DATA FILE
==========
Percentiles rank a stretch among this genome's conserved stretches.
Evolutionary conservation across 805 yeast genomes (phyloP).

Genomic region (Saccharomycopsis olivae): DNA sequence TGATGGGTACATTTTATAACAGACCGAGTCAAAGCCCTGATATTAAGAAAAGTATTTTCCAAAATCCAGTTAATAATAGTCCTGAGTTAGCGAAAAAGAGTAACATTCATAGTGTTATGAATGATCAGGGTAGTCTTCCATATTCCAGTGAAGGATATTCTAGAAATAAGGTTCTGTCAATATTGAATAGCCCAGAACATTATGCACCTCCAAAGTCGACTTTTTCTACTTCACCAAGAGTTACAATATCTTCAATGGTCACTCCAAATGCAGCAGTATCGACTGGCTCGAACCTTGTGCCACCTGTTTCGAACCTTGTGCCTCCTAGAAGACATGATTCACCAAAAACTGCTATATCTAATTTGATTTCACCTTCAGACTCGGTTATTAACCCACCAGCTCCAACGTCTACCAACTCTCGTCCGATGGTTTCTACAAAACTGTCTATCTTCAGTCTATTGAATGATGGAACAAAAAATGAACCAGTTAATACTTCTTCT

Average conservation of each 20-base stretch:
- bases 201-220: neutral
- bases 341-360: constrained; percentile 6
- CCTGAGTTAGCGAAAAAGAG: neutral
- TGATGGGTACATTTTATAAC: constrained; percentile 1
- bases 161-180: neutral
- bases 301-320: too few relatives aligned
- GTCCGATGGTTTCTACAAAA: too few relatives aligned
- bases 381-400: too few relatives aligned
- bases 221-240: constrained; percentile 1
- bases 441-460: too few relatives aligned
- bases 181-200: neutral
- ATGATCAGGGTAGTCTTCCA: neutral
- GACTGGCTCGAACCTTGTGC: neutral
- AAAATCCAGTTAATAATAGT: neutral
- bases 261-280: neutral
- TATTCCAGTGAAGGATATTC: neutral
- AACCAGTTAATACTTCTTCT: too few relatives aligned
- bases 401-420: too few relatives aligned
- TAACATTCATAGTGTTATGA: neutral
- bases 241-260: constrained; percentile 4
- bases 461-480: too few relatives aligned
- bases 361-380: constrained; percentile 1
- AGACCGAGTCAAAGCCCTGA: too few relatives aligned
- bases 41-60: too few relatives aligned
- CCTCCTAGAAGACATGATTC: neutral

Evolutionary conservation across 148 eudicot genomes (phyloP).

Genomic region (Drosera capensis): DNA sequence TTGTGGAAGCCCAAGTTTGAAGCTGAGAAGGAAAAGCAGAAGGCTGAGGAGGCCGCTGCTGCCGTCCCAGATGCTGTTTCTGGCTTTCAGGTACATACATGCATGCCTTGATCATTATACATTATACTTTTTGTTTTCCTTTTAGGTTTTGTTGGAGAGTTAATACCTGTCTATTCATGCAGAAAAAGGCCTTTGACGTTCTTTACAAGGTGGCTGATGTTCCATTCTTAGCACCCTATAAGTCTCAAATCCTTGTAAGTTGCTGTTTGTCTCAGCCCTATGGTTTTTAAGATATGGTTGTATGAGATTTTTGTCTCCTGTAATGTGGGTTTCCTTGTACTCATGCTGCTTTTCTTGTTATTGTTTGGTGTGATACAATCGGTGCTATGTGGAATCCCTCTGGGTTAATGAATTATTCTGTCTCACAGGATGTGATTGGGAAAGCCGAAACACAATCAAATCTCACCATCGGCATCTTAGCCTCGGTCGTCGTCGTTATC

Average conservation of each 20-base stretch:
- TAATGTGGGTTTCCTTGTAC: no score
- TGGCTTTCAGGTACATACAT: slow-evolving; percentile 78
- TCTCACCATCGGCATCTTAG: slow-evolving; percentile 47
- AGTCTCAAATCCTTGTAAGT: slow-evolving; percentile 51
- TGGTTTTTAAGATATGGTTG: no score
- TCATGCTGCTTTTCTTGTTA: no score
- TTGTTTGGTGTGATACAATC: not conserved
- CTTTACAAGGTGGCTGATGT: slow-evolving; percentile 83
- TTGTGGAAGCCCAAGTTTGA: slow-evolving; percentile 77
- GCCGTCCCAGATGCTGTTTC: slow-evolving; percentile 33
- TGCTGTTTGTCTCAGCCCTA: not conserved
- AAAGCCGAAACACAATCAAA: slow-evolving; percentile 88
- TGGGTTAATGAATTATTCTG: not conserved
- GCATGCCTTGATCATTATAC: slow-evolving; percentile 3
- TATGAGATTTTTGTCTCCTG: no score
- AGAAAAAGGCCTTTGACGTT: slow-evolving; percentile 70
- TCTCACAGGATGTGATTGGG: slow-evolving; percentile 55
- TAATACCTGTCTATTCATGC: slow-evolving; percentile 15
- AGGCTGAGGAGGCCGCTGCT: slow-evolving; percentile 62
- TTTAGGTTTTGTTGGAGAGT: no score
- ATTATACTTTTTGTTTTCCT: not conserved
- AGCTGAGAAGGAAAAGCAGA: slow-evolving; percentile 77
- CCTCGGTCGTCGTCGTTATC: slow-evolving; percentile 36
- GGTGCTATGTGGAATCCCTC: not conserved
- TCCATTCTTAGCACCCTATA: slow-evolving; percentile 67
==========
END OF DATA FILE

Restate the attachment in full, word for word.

Percentiles rank a stretch among this genome's conserved stretches.
Evolutionary conservation across 805 yeast genomes (phyloP).

Genomic region (Saccharomycopsis olivae): DNA sequence TGATGGGTACATTTTATAACAGACCGAGTCAAAGCCCTGATATTAAGAAAAGTATTTTCCAAAATCCAGTTAATAATAGTCCTGAGTTAGCGAAAAAGAGTAACATTCATAGTGTTATGAATGATCAGGGTAGTCTTCCATATTCCAGTGAAGGATATTCTAGAAATAAGGTTCTGTCAATATTGAATAGCCCAGAACATTATGCACCTCCAAAGTCGACTTTTTCTACTTCACCAAGAGTTACAATATCTTCAATGGTCACTCCAAATGCAGCAGTATCGACTGGCTCGAACCTTGTGCCACCTGTTTCGAACCTTGTGCCTCCTAGAAGACATGATTCACCAAAAACTGCTATATCTAATTTGATTTCACCTTCAGACTCGGTTATTAACCCACCAGCTCCAACGTCTACCAACTCTCGTCCGATGGTTTCTACAAAACTGTCTATCTTCAGTCTATTGAATGATGGAACAAAAAATGAACCAGTTAATACTTCTTCT

Average conservation of each 20-base stretch:
- bases 201-220: neutral
- bases 341-360: constrained; percentile 6
- CCTGAGTTAGCGAAAAAGAG: neutral
- TGATGGGTACATTTTATAAC: constrained; percentile 1
- bases 161-180: neutral
- bases 301-320: too few relatives aligned
- GTCCGATGGTTTCTACAAAA: too few relatives aligned
- bases 381-400: too few relatives aligned
- bases 221-240: constrained; percentile 1
- bases 441-460: too few relatives aligned
- bases 181-200: neutral
- ATGATCAGGGTAGTCTTCCA: neutral
- GACTGGCTCGAACCTTGTGC: neutral
- AAAATCCAGTTAATAATAGT: neutral
- bases 261-280: neutral
- TATTCCAGTGAAGGATATTC: neutral
- AACCAGTTAATACTTCTTCT: too few relatives aligned
- bases 401-420: too few relatives aligned
- TAACATTCATAGTGTTATGA: neutral
- bases 241-260: constrained; percentile 4
- bases 461-480: too few relatives aligned
- bases 361-380: constrained; percentile 1
- AGACCGAGTCAAAGCCCTGA: too few relatives aligned
- bases 41-60: too few relatives aligned
- CCTCCTAGAAGACATGATTC: neutral

Evolutionary conservation across 148 eudicot genomes (phyloP).

Genomic region (Drosera capensis): DNA sequence TTGTGGAAGCCCAAGTTTGAAGCTGAGAAGGAAAAGCAGAAGGCTGAGGAGGCCGCTGCTGCCGTCCCAGATGCTGTTTCTGGCTTTCAGGTACATACATGCATGCCTTGATCATTATACATTATACTTTTTGTTTTCCTTTTAGGTTTTGTTGGAGAGTTAATACCTGTCTATTCATGCAGAAAAAGGCCTTTGACGTTCTTTACAAGGTGGCTGATGTTCCATTCTTAGCACCCTATAAGTCTCAAATCCTTGTAAGTTGCTGTTTGTCTCAGCCCTATGGTTTTTAAGATATGGTTGTATGAGATTTTTGTCTCCTGTAATGTGGGTTTCCTTGTACTCATGCTGCTTTTCTTGTTATTGTTTGGTGTGATACAATCGGTGCTATGTGGAATCCCTCTGGGTTAATGAATTATTCTGTCTCACAGGATGTGATTGGGAAAGCCGAAACACAATCAAATCTCACCATCGGCATCTTAGCCTCGGTCGTCGTCGTTATC

Average conservation of each 20-base stretch:
- TAATGTGGGTTTCCTTGTAC: no score
- TGGCTTTCAGGTACATACAT: slow-evolving; percentile 78
- TCTCACCATCGGCATCTTAG: slow-evolving; percentile 47
- AGTCTCAAATCCTTGTAAGT: slow-evolving; percentile 51
- TGGTTTTTAAGATATGGTTG: no score
- TCATGCTGCTTTTCTTGTTA: no score
- TTGTTTGGTGTGATACAATC: not conserved
- CTTTACAAGGTGGCTGATGT: slow-evolving; percentile 83
- TTGTGGAAGCCCAAGTTTGA: slow-evolving; percentile 77
- GCCGTCCCAGATGCTGTTTC: slow-evolving; percentile 33
- TGCTGTTTGTCTCAGCCCTA: not conserved
- AAAGCCGAAACACAATCAAA: slow-evolving; percentile 88
- TGGGTTAATGAATTATTCTG: not conserved
- GCATGCCTTGATCATTATAC: slow-evolving; percentile 3
- TATGAGATTTTTGTCTCCTG: no score
- AGAAAAAGGCCTTTGACGTT: slow-evolving; percentile 70
- TCTCACAGGATGTGATTGGG: slow-evolving; percentile 55
- TAATACCTGTCTATTCATGC: slow-evolving; percentile 15
- AGGCTGAGGAGGCCGCTGCT: slow-evolving; percentile 62
- TTTAGGTTTTGTTGGAGAGT: no score
- ATTATACTTTTTGTTTTCCT: not conserved
- AGCTGAGAAGGAAAAGCAGA: slow-evolving; percentile 77
- CCTCGGTCGTCGTCGTTATC: slow-evolving; percentile 36
- GGTGCTATGTGGAATCCCTC: not conserved
- TCCATTCTTAGCACCCTATA: slow-evolving; percentile 67